Wells Fargo CEO Charlie Scharf kicks off tenure with more legal costs

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Wells Fargo & Co. may have a new leader, but the work of reinvigorating the firm after years of troubles is far from over.

In Charlie Scharf’s first quarter at the helm, Wells Fargo reported $1.5 billion in expenses for litigation as the lender works through its problems, the second straight quarter where earnings were hit by major legal costs. That drove a 53% drop in net income from a year earlier, missing analysts’ estimates.

“Wells Fargo is a wonderful and important franchise that has made some serious mistakes, and my mandate is to make the fundamental changes necessary to regain the full trust and respect of all stakeholders,” Scharf, the company’s new chief executive, said in a statement Tuesday.

The San Francisco-based firm’s longer-term strategy has been in flux since former CEO Tim Sloan stepped down in March. Scharf, who took over in October following a six-month search, has been conducting a wide-ranging review of the firm, and investors are keen to learn his conclusions. Colleagues have said his top priority is fixing relations with regulators. The bank still faces a bevy of probes and consent orders, including a Federal Reserve-imposed cap on asset growth.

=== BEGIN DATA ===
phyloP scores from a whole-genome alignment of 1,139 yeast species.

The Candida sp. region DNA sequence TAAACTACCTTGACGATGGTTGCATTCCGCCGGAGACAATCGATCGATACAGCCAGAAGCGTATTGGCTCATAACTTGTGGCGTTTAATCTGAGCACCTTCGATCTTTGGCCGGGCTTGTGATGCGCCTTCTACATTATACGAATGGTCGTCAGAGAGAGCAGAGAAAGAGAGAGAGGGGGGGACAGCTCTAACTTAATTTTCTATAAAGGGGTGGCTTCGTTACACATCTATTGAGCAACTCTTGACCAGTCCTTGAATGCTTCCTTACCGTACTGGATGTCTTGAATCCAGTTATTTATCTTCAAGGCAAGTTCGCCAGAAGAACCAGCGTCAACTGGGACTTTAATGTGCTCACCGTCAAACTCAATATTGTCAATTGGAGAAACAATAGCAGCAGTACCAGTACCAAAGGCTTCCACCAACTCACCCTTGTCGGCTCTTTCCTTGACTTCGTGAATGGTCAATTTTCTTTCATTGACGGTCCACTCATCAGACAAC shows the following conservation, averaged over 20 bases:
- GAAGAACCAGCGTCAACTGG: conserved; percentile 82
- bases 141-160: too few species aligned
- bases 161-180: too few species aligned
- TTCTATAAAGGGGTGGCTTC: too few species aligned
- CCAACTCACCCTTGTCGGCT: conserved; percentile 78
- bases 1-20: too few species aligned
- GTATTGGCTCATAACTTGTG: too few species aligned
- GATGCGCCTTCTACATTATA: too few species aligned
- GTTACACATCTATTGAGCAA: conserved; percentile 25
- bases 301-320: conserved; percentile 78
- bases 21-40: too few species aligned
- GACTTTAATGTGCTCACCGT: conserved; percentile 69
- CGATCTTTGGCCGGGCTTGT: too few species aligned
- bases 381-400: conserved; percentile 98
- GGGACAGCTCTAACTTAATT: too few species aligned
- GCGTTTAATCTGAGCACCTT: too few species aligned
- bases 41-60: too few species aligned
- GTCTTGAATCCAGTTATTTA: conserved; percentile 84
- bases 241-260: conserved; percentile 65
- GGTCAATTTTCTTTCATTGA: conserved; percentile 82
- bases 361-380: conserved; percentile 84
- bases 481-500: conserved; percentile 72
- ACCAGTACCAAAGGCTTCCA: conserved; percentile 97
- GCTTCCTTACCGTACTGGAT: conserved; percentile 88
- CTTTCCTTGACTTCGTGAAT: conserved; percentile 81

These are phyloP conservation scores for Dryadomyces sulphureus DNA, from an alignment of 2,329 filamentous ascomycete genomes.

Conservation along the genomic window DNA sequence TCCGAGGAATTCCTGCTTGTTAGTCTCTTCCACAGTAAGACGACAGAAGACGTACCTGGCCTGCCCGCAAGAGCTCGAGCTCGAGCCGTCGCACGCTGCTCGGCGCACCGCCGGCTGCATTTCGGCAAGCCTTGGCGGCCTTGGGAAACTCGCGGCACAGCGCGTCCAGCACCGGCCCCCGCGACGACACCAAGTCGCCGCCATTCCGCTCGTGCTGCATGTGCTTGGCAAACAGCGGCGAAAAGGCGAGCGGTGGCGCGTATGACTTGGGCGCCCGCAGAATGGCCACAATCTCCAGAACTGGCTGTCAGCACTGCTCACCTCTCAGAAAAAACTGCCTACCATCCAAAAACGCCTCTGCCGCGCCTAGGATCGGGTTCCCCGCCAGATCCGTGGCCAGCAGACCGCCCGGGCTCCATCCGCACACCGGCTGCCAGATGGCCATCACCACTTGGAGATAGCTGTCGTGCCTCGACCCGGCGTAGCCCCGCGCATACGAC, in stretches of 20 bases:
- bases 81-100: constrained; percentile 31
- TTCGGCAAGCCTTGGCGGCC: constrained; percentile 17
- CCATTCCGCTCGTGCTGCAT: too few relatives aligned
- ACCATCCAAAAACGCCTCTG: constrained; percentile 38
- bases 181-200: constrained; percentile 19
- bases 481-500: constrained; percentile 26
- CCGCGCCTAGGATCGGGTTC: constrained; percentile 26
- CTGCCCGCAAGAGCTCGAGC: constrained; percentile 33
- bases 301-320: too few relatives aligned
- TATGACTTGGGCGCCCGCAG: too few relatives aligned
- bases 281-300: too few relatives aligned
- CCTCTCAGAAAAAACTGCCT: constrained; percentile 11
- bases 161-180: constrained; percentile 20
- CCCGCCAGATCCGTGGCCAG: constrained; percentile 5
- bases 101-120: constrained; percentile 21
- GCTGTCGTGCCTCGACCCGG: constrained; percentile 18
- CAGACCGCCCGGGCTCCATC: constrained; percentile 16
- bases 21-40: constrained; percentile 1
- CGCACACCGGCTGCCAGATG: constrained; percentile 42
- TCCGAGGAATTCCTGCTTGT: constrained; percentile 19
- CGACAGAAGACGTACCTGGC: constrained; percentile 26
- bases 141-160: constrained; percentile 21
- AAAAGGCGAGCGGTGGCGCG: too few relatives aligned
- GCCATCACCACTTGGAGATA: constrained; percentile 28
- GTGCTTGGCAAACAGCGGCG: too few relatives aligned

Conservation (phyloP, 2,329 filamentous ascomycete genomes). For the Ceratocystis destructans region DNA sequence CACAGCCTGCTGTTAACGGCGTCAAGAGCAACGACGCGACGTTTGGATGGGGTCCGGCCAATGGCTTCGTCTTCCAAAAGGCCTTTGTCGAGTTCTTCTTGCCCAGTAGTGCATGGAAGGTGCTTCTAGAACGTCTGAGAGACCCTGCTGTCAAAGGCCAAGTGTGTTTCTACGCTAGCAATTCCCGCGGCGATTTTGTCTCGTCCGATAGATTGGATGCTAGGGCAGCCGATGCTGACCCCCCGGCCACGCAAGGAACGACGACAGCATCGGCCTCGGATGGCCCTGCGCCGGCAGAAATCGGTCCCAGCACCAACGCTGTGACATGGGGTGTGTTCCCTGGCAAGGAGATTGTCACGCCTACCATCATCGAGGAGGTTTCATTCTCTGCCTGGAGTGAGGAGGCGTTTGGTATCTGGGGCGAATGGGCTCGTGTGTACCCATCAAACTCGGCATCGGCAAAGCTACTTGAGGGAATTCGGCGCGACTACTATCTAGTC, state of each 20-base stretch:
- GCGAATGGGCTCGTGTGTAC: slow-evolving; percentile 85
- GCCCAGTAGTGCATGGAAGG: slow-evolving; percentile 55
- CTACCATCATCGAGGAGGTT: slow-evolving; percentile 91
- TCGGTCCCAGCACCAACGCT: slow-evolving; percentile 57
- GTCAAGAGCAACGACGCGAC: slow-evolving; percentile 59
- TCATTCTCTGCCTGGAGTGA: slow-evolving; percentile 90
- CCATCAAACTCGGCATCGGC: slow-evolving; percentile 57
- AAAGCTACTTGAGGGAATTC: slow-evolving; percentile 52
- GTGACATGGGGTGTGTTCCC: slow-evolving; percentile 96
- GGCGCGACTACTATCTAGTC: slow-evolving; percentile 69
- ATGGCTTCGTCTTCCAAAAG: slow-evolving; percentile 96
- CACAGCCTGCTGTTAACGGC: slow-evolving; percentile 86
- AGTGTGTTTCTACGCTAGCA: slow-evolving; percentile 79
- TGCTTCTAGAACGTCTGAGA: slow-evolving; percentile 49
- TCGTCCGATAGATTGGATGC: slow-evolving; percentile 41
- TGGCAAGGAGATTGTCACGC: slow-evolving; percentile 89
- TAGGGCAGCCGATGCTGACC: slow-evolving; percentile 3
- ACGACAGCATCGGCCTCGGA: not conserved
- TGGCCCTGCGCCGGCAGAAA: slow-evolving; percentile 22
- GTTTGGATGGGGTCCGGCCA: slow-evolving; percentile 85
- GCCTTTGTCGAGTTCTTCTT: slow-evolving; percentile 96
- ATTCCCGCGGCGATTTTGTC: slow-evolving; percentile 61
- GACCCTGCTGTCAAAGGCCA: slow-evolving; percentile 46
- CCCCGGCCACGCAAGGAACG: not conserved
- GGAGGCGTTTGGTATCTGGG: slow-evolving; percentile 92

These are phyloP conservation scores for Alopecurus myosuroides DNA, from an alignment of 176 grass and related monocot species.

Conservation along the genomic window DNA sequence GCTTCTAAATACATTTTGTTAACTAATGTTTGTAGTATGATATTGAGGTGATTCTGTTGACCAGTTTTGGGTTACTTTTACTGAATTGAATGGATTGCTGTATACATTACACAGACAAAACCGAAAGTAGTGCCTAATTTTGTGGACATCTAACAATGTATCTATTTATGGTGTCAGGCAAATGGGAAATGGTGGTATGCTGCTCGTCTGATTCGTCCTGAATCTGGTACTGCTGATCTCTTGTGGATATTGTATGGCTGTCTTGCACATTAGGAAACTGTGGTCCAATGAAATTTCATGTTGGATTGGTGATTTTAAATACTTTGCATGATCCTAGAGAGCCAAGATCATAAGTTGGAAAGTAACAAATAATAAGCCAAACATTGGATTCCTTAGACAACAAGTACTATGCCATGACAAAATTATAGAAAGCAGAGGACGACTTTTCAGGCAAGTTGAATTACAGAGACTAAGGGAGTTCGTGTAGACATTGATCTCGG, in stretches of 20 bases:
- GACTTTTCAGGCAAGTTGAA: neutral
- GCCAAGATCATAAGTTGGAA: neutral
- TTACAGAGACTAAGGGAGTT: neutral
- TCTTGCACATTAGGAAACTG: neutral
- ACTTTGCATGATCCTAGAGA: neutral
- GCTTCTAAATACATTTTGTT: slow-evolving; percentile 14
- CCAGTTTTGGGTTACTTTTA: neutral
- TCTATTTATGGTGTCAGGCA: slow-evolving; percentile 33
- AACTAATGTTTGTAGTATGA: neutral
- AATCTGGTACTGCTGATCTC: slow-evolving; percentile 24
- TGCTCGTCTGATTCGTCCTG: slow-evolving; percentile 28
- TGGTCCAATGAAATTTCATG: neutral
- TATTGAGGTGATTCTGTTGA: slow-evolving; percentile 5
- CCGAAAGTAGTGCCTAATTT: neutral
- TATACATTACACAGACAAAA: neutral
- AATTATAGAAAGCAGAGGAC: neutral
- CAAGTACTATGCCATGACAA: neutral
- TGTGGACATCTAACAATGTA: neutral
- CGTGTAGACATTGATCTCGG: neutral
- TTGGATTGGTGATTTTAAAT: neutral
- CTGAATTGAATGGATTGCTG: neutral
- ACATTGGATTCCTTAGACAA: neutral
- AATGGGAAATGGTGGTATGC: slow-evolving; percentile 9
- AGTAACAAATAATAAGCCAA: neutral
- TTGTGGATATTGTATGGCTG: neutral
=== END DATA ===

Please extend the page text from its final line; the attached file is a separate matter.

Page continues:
Net interest income, Wells Fargo’s biggest source of revenue, fell 11.4% to $11.2 billion in the quarter. Analysts predicted an 11.1% decline as lower rates continue to hit results. Revenue fell 5.3% to $19.9 billion, missing analysts’ estimates of a 4.3% decline.

Noninterest expenses climbed 17% to $15.6 billion. Executives have said costs are likely to remain elevated through 2020 as the lender works through its myriad legal and regulatory issues.

Net income totaled 93 cents a share in the fourth quarter, excluding the legal costs, less than the $1.14-a-share average estimate of 11 analysts in a Bloomberg survey.

Wells Fargo shares fell 2.4% to $50.85 at 8:06 a.m. in New York. Analysts have issued a flurry of downgrades on the stock in recent weeks, pushing their collective outlook to the worst since the financial crisis. The stock has climbed 7.6% in the past year, compared with a 22% increase for the 24-company KBW Bank Index.

More about Wells Fargo’s fourth-quarter results:

  • The bank’s efficiency ratio, a measure of profitability, worsened to 78.6% from 69.1% in the third quarter. The firm had been targeting 55% to 59% in the long term, excluding litigation costs, though Scharf may set a different goal.
  • Period-end loans and deposits both increased from a year ago, and the number of primary consumer checking customers rose for the ninth consecutive quarter.
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